4.3. General Procedure for the Sulfinylation of Aromatic Compound with Sulfinic Ester under Ultrasound Irradiation

An amount of sulfinic ester (1 mmol), [Bmim][Al2Cl7] (1.2 mmol, 0.530 g) and aromatic compound (1 mmol) were sequentially added into a test-tube (d = 1.5 cm, h = 16 cm) sealed with its cap. The flask was placed into an ultrasound bath where the mixture of reactants was exposed to ultrasound irradiation for a specific period of time. Subsequently, the reaction mixture was extracted with ethyl acetate (3 × 15 mL). The combined extracts were dried by anhydrous Na2SO4. After the removal of the solvent by rotary evaporation, the residue was purified by column chromatography using eluent as a mixture of n-hexane and ethyl acetate.

4.4. Spectroscopic Data

The identity and purity of all products reported were confirmed by 1H-NMR, 13C-NMR, and LC/MS. The unknown NMR spectroscopic data are described below and well-known compounds (3g [45], 3i [32], 3i′ [32], and 3k [32]) have been found compatible with those reported in the literature.
2,4-Dimethoxy-1-(phenylsulfinyl)benzene (3a). Light brown liquid, 1H-NMR (500 MHz, CDCl3): δ (ppm) 7.73 (d, J = 8.5 Hz, 1H), 7.66 (dd, J = 2.0 Hz, J = 8.0 Hz, 2H), 7.38–7.41 (m, 3H), 6.62 (dd, J = 2.0 Hz, J = 8.5 Hz, 1H), 6.39 (d, J = 2.0 Hz, 1H), 3.80 (s, 3H), 3.77 (s, 3H). 13C-NMR (125 MHz, CDCl3): δ (ppm) 163.53, 157.30, 146.01, 130.56, 128.87 (2C), 126.55, 125.04 (2C), 124.90, 105.70, 98.95, 55.69, 55.58. HRMS-ESI: m/z [M + H]+ calcd. for C14H14SO3, 263.0736; found, 263.0732.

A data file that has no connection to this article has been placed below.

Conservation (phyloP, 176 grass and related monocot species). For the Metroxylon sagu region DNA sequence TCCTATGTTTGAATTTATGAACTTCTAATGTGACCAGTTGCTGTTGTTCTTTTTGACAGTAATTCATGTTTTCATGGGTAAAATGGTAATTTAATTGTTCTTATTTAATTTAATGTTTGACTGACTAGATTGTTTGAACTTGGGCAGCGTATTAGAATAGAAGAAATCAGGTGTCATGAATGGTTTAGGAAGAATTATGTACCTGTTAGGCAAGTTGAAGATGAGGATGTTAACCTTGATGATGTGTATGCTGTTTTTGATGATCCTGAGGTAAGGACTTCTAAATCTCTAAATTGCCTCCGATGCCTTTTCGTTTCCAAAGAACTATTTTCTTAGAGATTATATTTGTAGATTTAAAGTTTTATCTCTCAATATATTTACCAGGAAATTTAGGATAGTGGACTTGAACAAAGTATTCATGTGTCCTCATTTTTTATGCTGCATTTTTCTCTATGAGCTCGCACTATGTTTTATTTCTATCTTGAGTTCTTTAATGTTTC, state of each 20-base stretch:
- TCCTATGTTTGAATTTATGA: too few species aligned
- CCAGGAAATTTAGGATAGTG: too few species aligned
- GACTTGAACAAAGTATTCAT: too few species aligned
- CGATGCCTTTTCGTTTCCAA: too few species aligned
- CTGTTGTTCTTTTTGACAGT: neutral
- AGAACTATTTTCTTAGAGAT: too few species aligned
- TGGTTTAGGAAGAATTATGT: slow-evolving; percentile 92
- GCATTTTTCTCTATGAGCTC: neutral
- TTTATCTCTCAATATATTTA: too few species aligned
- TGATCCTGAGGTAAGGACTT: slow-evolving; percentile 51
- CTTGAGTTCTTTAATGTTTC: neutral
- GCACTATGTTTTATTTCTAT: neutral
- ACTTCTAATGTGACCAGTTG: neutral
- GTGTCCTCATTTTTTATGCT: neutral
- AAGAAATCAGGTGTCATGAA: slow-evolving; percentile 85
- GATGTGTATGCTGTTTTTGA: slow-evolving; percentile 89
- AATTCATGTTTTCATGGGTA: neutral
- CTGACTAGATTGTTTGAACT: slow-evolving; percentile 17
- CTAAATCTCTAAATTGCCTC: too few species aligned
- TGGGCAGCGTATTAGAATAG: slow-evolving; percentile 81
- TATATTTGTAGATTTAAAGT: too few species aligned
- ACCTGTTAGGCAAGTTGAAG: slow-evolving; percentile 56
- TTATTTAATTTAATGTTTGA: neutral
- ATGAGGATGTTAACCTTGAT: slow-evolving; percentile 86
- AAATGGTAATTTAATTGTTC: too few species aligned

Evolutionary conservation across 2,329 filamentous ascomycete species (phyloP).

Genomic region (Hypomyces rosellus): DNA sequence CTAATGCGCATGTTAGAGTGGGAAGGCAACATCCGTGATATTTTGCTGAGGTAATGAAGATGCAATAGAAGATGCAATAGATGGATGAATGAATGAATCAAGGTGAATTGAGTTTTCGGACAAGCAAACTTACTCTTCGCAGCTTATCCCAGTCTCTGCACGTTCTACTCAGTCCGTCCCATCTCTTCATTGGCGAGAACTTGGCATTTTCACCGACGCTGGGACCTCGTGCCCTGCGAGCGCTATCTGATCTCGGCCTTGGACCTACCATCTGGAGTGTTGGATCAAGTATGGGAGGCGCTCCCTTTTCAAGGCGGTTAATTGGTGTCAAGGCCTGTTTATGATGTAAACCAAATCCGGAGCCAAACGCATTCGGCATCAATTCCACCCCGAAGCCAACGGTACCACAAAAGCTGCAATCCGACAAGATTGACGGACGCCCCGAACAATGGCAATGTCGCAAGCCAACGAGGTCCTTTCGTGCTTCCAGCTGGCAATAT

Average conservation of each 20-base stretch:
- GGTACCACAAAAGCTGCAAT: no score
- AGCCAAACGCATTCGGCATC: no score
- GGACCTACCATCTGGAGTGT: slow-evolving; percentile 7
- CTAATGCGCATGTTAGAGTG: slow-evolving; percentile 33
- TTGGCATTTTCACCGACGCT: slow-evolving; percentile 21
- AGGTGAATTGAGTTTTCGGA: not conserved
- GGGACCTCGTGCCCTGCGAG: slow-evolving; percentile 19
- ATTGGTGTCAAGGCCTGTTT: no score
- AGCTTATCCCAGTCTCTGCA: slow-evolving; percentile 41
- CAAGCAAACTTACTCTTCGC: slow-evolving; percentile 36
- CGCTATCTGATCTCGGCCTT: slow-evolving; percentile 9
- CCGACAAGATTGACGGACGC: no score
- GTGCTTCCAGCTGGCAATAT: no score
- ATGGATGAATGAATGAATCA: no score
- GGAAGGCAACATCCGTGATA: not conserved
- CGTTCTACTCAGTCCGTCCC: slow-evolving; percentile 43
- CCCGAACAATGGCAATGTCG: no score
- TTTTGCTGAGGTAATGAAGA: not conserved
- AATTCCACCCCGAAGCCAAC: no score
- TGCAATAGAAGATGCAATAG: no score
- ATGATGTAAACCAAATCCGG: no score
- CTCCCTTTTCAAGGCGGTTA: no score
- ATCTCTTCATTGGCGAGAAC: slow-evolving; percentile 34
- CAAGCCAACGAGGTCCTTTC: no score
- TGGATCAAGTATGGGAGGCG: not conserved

2,4-Dimethoxy-1-(ethylsulfinyl)benzene (3b). Light brown liquid, 1H-NMR (500 MHz, CDCl3): δ (ppm) 7.64 (d, J = 8.5 Hz, 1H), 6.67 (dd, J = 8.5 Hz, J = 2.5 Hz, 1H), 6.45 (d, J = 2.5 Hz, 1H), 3.84 (s, 3H), 3.83 (s, 3H), 2.97–3.05 (m, 1H), 2.73–2.81 (m, 1H), 1.18 (t, J = 7.5 Hz, 3H). 13C-NMR (125 MHz, CDCl3): δ (ppm) 163.30, 156.36, 127.14, 121.74, 105.20, 98.77, 55.69, 55.61, 46.89, 5.64. HRMS-ESI: m/z [M + H]+ calcd. for C10H14SO3, 215.0736; found, 215.0758.
2,4-Dimethoxy-1-(2-propylsulfinyl)benzene (3c). Light brown liquid, 1H-NMR (500 MHz, CDCl3): δ (ppm) 7.62 (d, J = 8.5 Hz, 1H), 6.66 (dd, J = 8.5 Hz, J = 2.0 Hz, 1H), 6.45 (d, J = 2.0 Hz, 1H), 3.84 (s, 3H), 3.83 (s, 3H), 3.04–3.10 (m, 1H), 1.35 (d, J = 7.0 Hz, 3H), 1.03 (d, J = 6.5 Hz, 3H). 13C-NMR (125 MHz, CDCl3): δ (ppm) 163.27, 156.80, 127.72, 120.72, 105.17, 98.61, 55.60, 55.51, 51.23, 16.82, 12.72. HRMS-ESI: m/z [M + H]+ calcd. for C11H16SO3, 229.0893; found, 229.0907.